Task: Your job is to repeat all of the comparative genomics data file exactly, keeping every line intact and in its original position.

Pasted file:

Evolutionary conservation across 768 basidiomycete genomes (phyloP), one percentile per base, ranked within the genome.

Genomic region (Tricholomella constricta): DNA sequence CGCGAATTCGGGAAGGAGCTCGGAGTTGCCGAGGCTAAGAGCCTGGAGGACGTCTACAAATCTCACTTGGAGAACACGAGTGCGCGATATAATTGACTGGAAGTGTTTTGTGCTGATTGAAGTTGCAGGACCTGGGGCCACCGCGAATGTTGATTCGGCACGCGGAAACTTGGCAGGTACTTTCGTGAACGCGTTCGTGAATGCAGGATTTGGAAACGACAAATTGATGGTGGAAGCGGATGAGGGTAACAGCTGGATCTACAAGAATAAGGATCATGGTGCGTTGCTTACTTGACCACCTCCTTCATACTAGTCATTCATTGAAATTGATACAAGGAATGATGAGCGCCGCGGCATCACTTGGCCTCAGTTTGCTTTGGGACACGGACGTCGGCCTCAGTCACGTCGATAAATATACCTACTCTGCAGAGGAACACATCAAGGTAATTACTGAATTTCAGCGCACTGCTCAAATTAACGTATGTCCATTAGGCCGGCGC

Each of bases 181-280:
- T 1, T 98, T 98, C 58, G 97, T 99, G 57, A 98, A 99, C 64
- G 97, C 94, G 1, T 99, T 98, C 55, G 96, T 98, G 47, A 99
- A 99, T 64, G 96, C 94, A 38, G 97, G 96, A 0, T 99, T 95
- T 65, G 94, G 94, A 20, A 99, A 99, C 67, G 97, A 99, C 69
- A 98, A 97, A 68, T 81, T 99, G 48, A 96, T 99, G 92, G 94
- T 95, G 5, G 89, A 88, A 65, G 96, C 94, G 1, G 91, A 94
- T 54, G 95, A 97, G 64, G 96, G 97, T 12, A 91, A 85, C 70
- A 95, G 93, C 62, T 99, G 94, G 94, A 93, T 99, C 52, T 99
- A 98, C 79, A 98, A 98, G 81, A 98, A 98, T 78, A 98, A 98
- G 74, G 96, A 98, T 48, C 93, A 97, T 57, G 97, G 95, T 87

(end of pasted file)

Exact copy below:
Evolutionary conservation across 768 basidiomycete genomes (phyloP), one percentile per base, ranked within the genome.

Genomic region (Tricholomella constricta): DNA sequence CGCGAATTCGGGAAGGAGCTCGGAGTTGCCGAGGCTAAGAGCCTGGAGGACGTCTACAAATCTCACTTGGAGAACACGAGTGCGCGATATAATTGACTGGAAGTGTTTTGTGCTGATTGAAGTTGCAGGACCTGGGGCCACCGCGAATGTTGATTCGGCACGCGGAAACTTGGCAGGTACTTTCGTGAACGCGTTCGTGAATGCAGGATTTGGAAACGACAAATTGATGGTGGAAGCGGATGAGGGTAACAGCTGGATCTACAAGAATAAGGATCATGGTGCGTTGCTTACTTGACCACCTCCTTCATACTAGTCATTCATTGAAATTGATACAAGGAATGATGAGCGCCGCGGCATCACTTGGCCTCAGTTTGCTTTGGGACACGGACGTCGGCCTCAGTCACGTCGATAAATATACCTACTCTGCAGAGGAACACATCAAGGTAATTACTGAATTTCAGCGCACTGCTCAAATTAACGTATGTCCATTAGGCCGGCGC

Each of bases 181-280:
- T 1, T 98, T 98, C 58, G 97, T 99, G 57, A 98, A 99, C 64
- G 97, C 94, G 1, T 99, T 98, C 55, G 96, T 98, G 47, A 99
- A 99, T 64, G 96, C 94, A 38, G 97, G 96, A 0, T 99, T 95
- T 65, G 94, G 94, A 20, A 99, A 99, C 67, G 97, A 99, C 69
- A 98, A 97, A 68, T 81, T 99, G 48, A 96, T 99, G 92, G 94
- T 95, G 5, G 89, A 88, A 65, G 96, C 94, G 1, G 91, A 94
- T 54, G 95, A 97, G 64, G 96, G 97, T 12, A 91, A 85, C 70
- A 95, G 93, C 62, T 99, G 94, G 94, A 93, T 99, C 52, T 99
- A 98, C 79, A 98, A 98, G 81, A 98, A 98, T 78, A 98, A 98
- G 74, G 96, A 98, T 48, C 93, A 97, T 57, G 97, G 95, T 87